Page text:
Ecoregions of Southwest States:
Arizona, California, Nevada

Introductory text
Literature cited


(NOTE: maps and gis files may differ. To make sure you are using the most current ecoregion data, download shapefiles of ecoregions)

GIS data (shapefiles, metadata and symbology):

Map (available in PDF format):

Ecoregions are areas where ecosystems (and the type, quality, and quantity of environmental resources) are generally similar. They are designed to serve as a spatial framework for the research, assessment, management, and monitoring of ecosystems and ecosystem components. These Level III and IV ecoregions, compiled at a scale of 1:250,000, revise and subdivide an earlier, smaller-scale national ecoregion map (Omernik, 1987). The ecoregions were identified by analyzing the spatial patterns and the composition of biotic and abiotic phenomena that affect or reflect differences in ecosystem quality and integrity (Omernik, 1987, 1995). These phenomena include geology, landforms, soils, vegetation, climate, land use, wildlife, and hydrology. The relative importance of each characteristic varies from one ecological region to another regardless of the hierarchical level. An ecoregion framework is critical for structuring and implementing ecosystem management strategies across federal agencies, state agencies, and nongovernment organizations that are responsible for different types of resources within the same geographic areas (McMahon and others, 2001; Omernik and Griffith, 2014).

A Roman numeral hierarchical scheme has been adopted for different levels of ecological regions. Level I is the most general level, dividing North America into 15 ecological regions. Level II divides the continent into 50 regions (Commission for Environmental Cooperation, 1997, 2006). At level III, the continent contains 183 ecological regions of which 105 occur in the continental United States (United States Environmental Protection Agency [U.S. EPA], 2013; Wiken and others, 2011).

The Level III and IV ecoregions of the Southwest were mapped in state-level projects in Arizona (Griffith and others, 2014), California (Griffith and others, 2016) and Nevada (Bryce and others, 2003). These projects were conducted primarily by the U.S. EPA National Health and Environmental Effects Research Laboratory (Corvallis, Oregon) in collaboration with U.S. EPA Region 9, state resource management agencies, and other federal agencies, such as the U.S. Geological Survey, U.S. Department of Agriculture (USDA) Natural Resources Conservation Service, USDA Forest Service, and the Bureau of Land Management. The mapping was associated with an interagency effort to develop a common framework of ecological regions (McMahon and others, 2001). Although there are differences in the conceptual approaches and mapping methodologies used by the different federal agencies for developing their own regional frameworks, these collaborative ecoregion projects were a step toward attaining consensus and consistency in ecoregion frameworks for the entire nation.

Explanations of the methods used to define these ecoregions are given in Omernik (1995, 2004) and Omernik and Griffith (2014). Additional maps, publications, and GIS data for U.S. and North American ecoregions can be obtained at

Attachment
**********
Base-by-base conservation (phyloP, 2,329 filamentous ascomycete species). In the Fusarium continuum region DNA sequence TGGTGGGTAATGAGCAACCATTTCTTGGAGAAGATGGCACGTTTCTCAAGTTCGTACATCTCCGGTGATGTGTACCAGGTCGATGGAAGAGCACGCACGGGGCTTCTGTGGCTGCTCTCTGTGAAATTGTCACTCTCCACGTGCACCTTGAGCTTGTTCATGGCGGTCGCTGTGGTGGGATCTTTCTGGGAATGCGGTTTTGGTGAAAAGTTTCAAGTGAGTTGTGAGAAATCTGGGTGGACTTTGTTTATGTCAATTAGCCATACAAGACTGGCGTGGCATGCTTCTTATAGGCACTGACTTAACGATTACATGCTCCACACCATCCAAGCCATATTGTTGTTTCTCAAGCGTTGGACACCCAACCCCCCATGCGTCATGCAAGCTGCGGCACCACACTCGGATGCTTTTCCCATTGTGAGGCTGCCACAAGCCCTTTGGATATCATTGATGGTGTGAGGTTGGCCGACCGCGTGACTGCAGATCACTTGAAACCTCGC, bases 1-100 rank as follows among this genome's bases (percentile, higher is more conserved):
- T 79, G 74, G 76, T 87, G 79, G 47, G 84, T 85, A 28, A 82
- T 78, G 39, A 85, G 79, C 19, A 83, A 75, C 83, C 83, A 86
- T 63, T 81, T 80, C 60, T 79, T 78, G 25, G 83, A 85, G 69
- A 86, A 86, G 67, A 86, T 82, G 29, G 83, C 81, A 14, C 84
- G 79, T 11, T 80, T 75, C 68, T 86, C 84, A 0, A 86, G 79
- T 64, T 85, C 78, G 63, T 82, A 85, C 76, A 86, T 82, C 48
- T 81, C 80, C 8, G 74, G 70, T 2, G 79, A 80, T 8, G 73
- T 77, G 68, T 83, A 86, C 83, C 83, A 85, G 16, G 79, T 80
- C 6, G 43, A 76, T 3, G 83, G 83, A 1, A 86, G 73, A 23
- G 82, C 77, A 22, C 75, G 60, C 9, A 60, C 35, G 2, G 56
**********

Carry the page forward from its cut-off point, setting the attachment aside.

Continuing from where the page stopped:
Literature Cited:

Bryce, S.A., Woods, A.J., Morefield, J.D., Omernik, J.M., McKay, T.R., Brackley, G.K., Hall, R.K., Higgins, D.K., McMorran, D.C., Vargas, K.E., Petersen, E.B., Zamudio, D.C., and Comstock, J.A., 2003, Ecoregions of Nevada: Reston, Virginia, U.S. Geological Survey (map scale 1:1,350,000).

Commission for Environmental Cooperation, 1997, Ecological regions of North America - toward a common perspective: Montreal, Quebec, Canada, Commission for Environmental Cooperation, 71 p. (map revised 2006),

Griffith, G.E., Omernik, J.M., Johnson, C.B., and Turner, D.S., 2014, Ecoregions of Arizona: U.S. Geological Survey Open-File Report 2014-1141, with map, scale 1:1,325,000,

Griffith, G.E., Omernik, J.M., Smith, D.W., Cook, T.D., Tallyn, E., Moseley, K., and Johnson, C.B., 2016, Ecoregions of California (poster): U.S. Geological Survey Open-File Report 2016-1021, with map, scale 1:1,100,000,

McMahon, G., Gregonis, S.M., Waltman, S.W., Omernik, J.M., Thorson, T.D., Freeouf, J.A., Rorick, A.H., and Keys, J.E., 2001, Developing a spatial framework of common ecological regions for the conterminous United States: Environmental Management, v. 28, no. 3, p. 293-316.

Omernik, J.M., 1987, Ecoregions of the conterminous United States (map supplement): Annals of the Association of American Geographers, v. 77, no. 1, p. 118-125, scale 1:7,500,000.

Omernik, J.M., 1995, Ecoregions-a framework for environmental management, in Davis, W.S. and Simon, T.P., eds., Biological assessment and criteria-tools for water resource planning and decision making: Boca Raton, Florida, Lewis Publishers, p. 49-62.

Omernik, J.M., 2004, Perspectives on the nature and definition of ecological regions: Environmental Management, v. 34, Supplement 1, p. s27-s38.

Omernik, J.M., and Griffith, G.E., 2014, Ecoregions of the conterminous United States - evolution of a hierarchical spatial framework: Environmental Management, v. 54, no. 6, p. 1249-1266,

U.S. Environmental Protection Agency, 2013, Level III ecoregions of the continental United States: Corvallis, Oregon, USEPA - National Health and Environmental Effects Research Laboratory,

Wiken, E., 1986, Terrestrial ecozones of Canada: Ottawa, Environment Canada, Ecological Land Classification Series no. 19, 26 p. Woods, A.J., and Omernik, J.M., 1996, Ecoregions of Pennsylvania; Pennsylvania Geographer, v. XXXIV, no. 2, p. 3-37.

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